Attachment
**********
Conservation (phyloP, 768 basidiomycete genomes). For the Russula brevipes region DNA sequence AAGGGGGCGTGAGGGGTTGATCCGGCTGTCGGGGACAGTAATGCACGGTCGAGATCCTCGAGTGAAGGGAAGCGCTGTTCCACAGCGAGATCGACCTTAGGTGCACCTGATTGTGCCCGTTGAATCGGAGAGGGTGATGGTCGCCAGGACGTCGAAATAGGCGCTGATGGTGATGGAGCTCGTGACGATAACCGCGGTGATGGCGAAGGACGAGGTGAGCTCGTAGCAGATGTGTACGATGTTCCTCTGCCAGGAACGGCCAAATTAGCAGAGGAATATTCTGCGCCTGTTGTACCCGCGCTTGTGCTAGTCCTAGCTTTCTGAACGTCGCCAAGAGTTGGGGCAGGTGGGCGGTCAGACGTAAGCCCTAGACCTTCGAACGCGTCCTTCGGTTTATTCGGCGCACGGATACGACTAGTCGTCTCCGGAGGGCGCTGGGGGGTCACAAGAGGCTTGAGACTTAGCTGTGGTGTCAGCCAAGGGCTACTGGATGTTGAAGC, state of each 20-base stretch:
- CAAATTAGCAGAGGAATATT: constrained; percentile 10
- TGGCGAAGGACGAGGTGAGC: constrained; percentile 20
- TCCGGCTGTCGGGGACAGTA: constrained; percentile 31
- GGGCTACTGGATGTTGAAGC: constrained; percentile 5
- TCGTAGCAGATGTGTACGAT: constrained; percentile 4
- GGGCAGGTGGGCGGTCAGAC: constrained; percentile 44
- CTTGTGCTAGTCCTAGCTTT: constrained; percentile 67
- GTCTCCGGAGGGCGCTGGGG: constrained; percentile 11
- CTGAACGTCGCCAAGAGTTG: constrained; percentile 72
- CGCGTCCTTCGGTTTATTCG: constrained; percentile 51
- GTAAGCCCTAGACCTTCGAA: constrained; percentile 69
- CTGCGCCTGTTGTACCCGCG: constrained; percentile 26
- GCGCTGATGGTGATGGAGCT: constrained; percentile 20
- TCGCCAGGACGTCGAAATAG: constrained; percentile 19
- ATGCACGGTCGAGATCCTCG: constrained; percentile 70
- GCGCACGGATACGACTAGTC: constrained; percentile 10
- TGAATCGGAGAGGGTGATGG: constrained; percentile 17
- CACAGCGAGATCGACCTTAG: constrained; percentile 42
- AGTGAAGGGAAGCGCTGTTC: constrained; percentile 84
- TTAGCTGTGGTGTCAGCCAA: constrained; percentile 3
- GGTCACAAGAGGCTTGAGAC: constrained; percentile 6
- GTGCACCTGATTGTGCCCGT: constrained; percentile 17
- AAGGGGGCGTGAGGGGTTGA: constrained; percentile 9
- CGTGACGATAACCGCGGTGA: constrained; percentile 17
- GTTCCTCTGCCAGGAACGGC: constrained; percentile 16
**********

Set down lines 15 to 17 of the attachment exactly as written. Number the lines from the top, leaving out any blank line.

- TCGCCAGGACGTCGAAATAG: constrained; percentile 19
- ATGCACGGTCGAGATCCTCG: constrained; percentile 70
- GCGCACGGATACGACTAGTC: constrained; percentile 10